Violent, Vicious and Sadistic, These Serial Murderers remain unidentified and in some cases may still be at large!
Jack the Ripper
The Grandfather of all serial killers, Jack the Ripper murdered 5 women in the Whitechapel District of London from August to November of 1888. All 5 had their throats slashed and had suffered some form of specific mutilation; in 4 cases Jack removed several vital organs. As the murders continued they got progressively more grisly. The last known victim, Mary Kelly, was completely eviscerated. Over time, thousands of private investigators, true crime authors, and amateur sleuths have attempted to solve the mystery of Jack's identity; however due to the sheer lack of eye witnesses and physical evidence, he has remained anonymous to this day.
The Oakland County Child Killer
The Oakland County Child Killer abducted, tortured, and in two cases, sexually assaulted 4 children in Oakland County, Michigan in the winter of 1977 to '78. Nicknamed 'The Babysitter,' the killer held each child captive for several days before murdering them; three he smothered or strangled and a fourth he shot in the face with a shotgun. After they were dead the killer bathed the bodies and manicured their fingernails, presumably to do away with any physical evidence. He washed and neatly pressed his victim's clothes and redressed their bodies before laying them carefully in the Michigan snow.
Before the arrival of the AIDS epidemic in San Francisco, California, a killer of a different sort arose in the gay community in 1974. A man wooed gay men and transvestites in a number of bars and clubs by drawing cartoon caricatures of them. Once they were alone the 'Doodler' would sketch them in the nude before having sex with them. After sex the Doodler would stab the men to death as well as mutilate the trannies. Within two years the Doodler attacked 17 gay men, 3 of whom would survive. A description of a suspect led to an arrest but he was eventually released because the surviving victims refused to be 'outed' during the ensuing investigation.
The Axeman of New Orleans
Beginning in May of 1918 A man with an axe began breaking into people's homes in New Orleans and attacking them while they lay asleep in their beds. The Axeman of New Orleans would go on to murder 3 men, 3 women (one of whom was pregnant) and in one case a 2-year old child. The murders were originally thought to be Mafia related because the first few victims were Italian American immigrants; the first of whom had a son who had killed mafia extortionist Paul Di Christina (Paolo Marchese). But investigators dismissed that theory when later attacks became more brutal and random. Like Jack the Ripper, the Axeman sent taunting letters to local newspapers in which he claimed to be a Demon from Hell. In one letter he said that on the 19th of March he would kill again, but not in homes that had Jazz music playing. On the night of the 19th Jazz tunes could be heard all throughout downtown New Orleans while patrons packed the dance halls. The Axeman didn't kill anyone that night.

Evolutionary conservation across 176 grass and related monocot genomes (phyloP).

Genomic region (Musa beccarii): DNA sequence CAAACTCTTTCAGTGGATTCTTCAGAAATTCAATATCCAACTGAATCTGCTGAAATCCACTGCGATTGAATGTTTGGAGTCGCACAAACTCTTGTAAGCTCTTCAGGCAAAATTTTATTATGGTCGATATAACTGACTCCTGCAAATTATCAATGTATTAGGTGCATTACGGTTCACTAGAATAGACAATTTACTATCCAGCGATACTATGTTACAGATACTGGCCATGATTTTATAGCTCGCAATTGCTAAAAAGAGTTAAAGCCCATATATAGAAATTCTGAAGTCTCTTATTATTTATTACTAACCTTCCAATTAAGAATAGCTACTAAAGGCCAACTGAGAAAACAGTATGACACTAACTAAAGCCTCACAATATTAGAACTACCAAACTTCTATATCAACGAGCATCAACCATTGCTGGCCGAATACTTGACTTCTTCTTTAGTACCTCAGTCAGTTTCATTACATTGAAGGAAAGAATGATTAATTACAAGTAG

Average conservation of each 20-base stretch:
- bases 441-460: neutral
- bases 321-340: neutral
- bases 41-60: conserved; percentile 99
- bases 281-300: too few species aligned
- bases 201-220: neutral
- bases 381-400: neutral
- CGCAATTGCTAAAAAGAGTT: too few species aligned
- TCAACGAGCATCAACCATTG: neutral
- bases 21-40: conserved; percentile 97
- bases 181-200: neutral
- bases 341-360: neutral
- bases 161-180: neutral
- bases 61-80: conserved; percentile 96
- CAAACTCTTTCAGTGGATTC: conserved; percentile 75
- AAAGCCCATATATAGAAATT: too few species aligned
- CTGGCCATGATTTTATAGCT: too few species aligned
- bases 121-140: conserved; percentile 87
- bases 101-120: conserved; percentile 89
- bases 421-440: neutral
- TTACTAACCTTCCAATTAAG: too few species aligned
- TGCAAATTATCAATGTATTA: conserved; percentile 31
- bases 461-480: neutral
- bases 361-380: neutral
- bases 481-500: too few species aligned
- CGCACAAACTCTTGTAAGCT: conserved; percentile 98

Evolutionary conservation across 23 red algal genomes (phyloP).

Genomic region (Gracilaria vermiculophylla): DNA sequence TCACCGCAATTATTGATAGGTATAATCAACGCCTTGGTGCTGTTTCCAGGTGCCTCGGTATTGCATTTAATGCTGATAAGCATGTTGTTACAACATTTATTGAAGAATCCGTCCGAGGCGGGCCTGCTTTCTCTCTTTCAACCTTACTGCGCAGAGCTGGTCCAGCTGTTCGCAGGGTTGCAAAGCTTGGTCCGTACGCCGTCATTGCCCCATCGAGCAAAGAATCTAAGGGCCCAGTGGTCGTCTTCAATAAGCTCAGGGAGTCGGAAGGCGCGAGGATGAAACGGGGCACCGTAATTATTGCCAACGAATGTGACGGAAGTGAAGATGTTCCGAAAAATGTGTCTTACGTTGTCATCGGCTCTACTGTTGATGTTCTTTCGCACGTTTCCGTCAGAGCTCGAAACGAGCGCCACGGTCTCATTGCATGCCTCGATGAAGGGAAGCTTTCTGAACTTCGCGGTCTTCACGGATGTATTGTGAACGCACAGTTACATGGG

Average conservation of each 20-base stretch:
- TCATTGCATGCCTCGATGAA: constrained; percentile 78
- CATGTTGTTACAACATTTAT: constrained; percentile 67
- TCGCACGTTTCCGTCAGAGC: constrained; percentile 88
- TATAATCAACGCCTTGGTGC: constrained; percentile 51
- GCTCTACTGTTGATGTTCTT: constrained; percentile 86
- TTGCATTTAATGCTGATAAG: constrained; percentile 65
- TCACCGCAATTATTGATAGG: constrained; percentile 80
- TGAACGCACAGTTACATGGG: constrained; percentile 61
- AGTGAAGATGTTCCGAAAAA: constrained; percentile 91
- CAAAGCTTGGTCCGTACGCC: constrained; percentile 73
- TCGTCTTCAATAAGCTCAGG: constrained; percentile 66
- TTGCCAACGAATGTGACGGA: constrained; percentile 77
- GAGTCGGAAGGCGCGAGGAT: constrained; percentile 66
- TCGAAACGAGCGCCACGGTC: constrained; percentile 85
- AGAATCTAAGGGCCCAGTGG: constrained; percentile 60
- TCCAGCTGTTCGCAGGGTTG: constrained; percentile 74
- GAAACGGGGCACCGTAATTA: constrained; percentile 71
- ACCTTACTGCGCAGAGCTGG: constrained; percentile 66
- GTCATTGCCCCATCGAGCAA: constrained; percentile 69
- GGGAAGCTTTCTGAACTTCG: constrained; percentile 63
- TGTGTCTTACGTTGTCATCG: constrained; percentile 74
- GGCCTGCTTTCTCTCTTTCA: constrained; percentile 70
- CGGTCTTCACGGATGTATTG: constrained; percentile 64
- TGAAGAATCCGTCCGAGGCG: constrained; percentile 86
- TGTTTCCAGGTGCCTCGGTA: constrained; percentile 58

The Cleveland Torso Murderer
In the summer of 1935 boys playing near a shanty town in Kingsbury Run in Ohio, discovered two headless and dismembered corpses. A total of 12 dismembered bodies (7 men and 5 women) would be discovered between 1935 and 1938; all from the working poor. Each victim was essentially found dismembered; an arm here, a leg or thigh there. Two bodies had been dissected at the hip and shoulder. A few were found a couple of days after their death, some close to a year. The killer decapitated each victim and castrated all but one of the men. And although the official body count for the Torso Murderer is 12, some have estimated that the actual count runs as high as forty people. Numerous other dismembered bodies had been found in places as diverse as Pittsburgh and Youngstown as late as 1950. And although authorities have named a few suspects they have yet to be definitively identified as The Cleveland Torso Murderer.